Working in ICT4D, you are reminded again and again that there is no “magic bullet” of development. Yet as each new technology emerges there is a flood of programs designed around it. Unmanned Aerial Vehicles (UAVs) are no exception. Drones are the newest cool gadget to quickly appear in programs. However, we are not alone in our excitement over drones. Read more
, Unmanned aerial vehicle
Yesterday’s #ICTchat Twitter Chat was a huge success! Our #ICTchat hashtag brought in over 2.5 million impressions on Twitter with 839 tweets and 135 contributors. Our participants were from The United States, Uganda, and Nigeria to name a few. Thanks to everyone who participated, especially to USAID, NetHope, Better Than Cash Alliance, GBI, UNCDF, and GSMA.
What were some of the highlights of the chat? Here are the three questions we asked with a few answers, some of which were from our four outstanding leaders:
Q1: How are digital payments safer for those making and receiving payments in developing countries?
Q2: What digital payments consumer protection standards and best practices are emerging for transparency in fees and terms of service?
Q3: GSMA recently released a code of conduct for mobile money operators. What does this do and what does it mean for transparency?
Go to Source. Reprinted from ICTWorks
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Working in ICT4D, you are reminded again and again that there is no “magic bullet” of development. Yet as each new technology emerges there is a flood of programs designed around it. Unmanned Aerial Vehicles (UAVs) are no exception. Drones are the newest cool gadget to quickly appear in programs. However, we are not alone in our excitement over drones.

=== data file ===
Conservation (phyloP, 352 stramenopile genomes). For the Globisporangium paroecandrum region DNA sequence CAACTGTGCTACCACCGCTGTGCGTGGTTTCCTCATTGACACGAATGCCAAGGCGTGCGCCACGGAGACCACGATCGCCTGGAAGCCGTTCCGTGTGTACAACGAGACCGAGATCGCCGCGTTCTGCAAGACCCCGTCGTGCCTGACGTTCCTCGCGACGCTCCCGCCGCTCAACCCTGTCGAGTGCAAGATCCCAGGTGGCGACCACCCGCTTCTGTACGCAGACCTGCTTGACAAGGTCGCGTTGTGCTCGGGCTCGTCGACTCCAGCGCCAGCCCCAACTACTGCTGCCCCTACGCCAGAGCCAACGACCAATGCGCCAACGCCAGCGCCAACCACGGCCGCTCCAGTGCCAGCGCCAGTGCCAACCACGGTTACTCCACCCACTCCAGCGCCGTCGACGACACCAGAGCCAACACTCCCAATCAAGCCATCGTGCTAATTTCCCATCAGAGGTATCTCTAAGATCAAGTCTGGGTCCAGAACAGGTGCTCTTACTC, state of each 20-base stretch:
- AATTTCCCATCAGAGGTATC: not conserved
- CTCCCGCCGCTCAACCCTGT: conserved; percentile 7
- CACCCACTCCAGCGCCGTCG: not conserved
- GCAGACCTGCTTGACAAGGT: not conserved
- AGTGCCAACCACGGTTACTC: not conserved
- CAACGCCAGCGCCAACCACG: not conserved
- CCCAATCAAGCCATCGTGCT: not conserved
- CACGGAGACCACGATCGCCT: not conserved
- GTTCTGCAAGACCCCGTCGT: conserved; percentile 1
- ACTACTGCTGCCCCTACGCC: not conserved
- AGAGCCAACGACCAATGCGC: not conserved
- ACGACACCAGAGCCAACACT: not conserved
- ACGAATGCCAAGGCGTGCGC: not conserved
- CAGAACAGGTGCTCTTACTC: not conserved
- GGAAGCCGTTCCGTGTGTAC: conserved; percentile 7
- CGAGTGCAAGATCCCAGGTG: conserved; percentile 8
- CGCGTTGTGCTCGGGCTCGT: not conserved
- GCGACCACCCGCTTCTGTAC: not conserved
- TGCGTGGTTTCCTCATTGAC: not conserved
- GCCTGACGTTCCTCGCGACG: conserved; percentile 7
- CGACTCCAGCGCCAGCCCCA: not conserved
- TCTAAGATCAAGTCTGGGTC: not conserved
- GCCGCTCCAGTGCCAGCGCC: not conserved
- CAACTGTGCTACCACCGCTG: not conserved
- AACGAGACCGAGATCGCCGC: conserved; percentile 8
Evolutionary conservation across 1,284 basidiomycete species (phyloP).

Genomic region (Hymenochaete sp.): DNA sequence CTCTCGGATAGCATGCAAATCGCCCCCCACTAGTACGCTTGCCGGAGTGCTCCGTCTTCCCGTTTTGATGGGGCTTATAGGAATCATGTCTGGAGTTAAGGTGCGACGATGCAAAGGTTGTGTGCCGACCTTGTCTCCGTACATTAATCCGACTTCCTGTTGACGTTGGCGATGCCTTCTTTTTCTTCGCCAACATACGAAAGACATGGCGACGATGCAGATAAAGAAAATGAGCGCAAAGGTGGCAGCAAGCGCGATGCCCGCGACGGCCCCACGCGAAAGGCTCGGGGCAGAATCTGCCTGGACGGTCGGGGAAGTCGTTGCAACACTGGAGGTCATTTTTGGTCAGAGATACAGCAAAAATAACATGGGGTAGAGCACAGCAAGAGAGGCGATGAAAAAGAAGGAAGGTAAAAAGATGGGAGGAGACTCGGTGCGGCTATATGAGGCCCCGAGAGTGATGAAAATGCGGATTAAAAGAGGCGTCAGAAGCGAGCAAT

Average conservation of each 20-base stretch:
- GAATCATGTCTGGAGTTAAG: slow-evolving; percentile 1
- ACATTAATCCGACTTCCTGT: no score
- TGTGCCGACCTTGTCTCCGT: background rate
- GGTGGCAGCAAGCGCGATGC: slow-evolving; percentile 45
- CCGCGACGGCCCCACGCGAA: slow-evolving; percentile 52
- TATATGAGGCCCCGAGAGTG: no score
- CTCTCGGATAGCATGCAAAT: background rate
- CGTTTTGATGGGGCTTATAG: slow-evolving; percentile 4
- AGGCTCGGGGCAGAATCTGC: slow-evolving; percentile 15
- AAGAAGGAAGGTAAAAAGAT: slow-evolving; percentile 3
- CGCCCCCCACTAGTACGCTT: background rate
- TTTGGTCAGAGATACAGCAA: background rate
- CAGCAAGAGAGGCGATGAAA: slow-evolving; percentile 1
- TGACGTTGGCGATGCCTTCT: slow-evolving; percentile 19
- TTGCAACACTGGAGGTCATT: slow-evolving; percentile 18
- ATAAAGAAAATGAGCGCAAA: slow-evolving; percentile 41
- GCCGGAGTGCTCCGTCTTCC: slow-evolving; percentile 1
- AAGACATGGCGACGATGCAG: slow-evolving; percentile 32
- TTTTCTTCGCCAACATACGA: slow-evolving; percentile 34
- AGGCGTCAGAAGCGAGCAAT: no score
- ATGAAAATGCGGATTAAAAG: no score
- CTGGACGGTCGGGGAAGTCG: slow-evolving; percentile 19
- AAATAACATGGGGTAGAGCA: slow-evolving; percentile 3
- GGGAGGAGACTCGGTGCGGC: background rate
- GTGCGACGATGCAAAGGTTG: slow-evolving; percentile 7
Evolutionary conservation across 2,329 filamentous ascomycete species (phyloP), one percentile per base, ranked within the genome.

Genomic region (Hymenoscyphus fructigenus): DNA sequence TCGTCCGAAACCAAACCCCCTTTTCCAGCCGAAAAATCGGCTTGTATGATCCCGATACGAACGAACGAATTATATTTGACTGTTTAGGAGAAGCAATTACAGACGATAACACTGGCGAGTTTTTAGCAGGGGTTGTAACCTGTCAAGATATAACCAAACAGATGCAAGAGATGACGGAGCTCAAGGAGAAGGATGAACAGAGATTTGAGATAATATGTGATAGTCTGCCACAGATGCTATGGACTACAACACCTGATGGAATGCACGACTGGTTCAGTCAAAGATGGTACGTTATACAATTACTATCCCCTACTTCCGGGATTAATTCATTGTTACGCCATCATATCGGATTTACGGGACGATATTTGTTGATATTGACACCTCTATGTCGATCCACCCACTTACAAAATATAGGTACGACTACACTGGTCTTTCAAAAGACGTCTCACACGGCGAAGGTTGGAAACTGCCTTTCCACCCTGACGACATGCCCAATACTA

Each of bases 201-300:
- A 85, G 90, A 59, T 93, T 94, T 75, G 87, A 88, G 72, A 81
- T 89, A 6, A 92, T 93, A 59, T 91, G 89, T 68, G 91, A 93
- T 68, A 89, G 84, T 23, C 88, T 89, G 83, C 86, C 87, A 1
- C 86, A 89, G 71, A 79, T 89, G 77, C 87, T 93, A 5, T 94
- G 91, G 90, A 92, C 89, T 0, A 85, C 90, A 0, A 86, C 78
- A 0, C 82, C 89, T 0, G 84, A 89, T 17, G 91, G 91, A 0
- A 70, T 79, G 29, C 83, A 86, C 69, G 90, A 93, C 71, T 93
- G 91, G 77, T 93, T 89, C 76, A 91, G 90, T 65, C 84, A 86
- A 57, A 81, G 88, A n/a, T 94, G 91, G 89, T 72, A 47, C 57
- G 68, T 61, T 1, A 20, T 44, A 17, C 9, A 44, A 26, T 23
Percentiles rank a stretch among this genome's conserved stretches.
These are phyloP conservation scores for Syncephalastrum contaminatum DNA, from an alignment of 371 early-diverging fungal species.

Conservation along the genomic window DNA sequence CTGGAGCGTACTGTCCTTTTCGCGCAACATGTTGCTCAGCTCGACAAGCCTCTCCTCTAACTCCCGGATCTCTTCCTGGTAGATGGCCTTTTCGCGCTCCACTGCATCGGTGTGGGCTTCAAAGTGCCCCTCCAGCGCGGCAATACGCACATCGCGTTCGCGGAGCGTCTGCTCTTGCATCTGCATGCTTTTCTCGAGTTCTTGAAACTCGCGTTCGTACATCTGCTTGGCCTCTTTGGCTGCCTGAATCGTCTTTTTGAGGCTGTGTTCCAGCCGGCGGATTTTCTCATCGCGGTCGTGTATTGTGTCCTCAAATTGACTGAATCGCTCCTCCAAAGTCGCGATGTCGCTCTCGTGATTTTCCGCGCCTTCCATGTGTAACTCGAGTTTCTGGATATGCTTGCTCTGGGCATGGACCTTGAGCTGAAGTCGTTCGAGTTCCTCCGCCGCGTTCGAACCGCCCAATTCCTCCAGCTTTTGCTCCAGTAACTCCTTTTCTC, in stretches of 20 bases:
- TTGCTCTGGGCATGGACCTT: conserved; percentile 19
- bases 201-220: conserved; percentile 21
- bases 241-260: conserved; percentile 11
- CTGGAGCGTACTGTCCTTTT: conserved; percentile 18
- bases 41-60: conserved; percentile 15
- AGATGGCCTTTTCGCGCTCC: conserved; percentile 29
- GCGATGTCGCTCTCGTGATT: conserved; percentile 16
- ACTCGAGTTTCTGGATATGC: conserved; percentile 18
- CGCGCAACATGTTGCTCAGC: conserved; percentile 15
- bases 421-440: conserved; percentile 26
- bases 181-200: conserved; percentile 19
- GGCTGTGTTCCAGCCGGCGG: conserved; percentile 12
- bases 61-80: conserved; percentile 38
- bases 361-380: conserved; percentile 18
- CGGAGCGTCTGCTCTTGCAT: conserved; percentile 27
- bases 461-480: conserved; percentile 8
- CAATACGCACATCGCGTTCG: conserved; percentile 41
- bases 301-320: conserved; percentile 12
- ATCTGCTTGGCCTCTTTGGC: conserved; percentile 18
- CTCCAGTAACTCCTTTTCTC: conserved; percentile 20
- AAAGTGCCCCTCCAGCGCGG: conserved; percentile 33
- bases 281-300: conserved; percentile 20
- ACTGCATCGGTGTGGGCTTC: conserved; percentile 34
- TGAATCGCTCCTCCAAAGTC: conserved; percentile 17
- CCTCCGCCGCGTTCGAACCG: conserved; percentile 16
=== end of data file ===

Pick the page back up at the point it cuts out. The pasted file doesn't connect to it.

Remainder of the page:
Private Sector Drones
Google, Facebook and other companies are racing into developing countries with drones too. And even though they have no experiences in conducting humanitarian work, through advertising, money, or product donations, multinational companies have the ability to drive the agenda in development and they sometimes do. Read more
Tags: Unmanned aerial vehicle
After attending the World Innovation Summit for Education, I’m convinced that creativity matters – particularly as it applies to teaching and learning in developing nations.
The central theme of this year’s summit was “Imagine-Create-Learn: Creativity at the Heart of Education.” Creativity is the process by which we bring together seemingly unrelated ideas to make something – almost anything – new. Creativity is fueled by the passion to seek out meaning from the things we do.
For example, if schoolwork is perceived to be overly abstract and have very little real-world meaning, then students will have very little motivation to learn. This is why creativity plays a central role in both the UNESCO ICT Competency Framework for Teachers and the International Society for Technology in Education Teacher Standards and Student Standards for learning, teaching, and leading in the digital age. Read more
Tags: Cognitive science
, Problem solving
, creative problem-solving
Currently 10% of the world’s population does not have access to ‘improved’ water resources, nearly 20% are without access to energy, and almost 35% lack access to improved sanitation.
These gaps are due to challenges such as last mile distribution, operation and maintenance capabilities and costs, and payment ability and collection. Furthermore, increasing urbanisation, ageing infrastructure, and lack of investment are resulting in millions of people, who are considered to have access, living with increasingly less reliable services.
The GSMA’s Mobile for Development Utilities programme is focused on looking at how mobile technology can be used to facilitate access to affordable and reliable energy, water and sanitation, which are vital for health and wellbeing, and can also help reduce poverty and drive economic growth.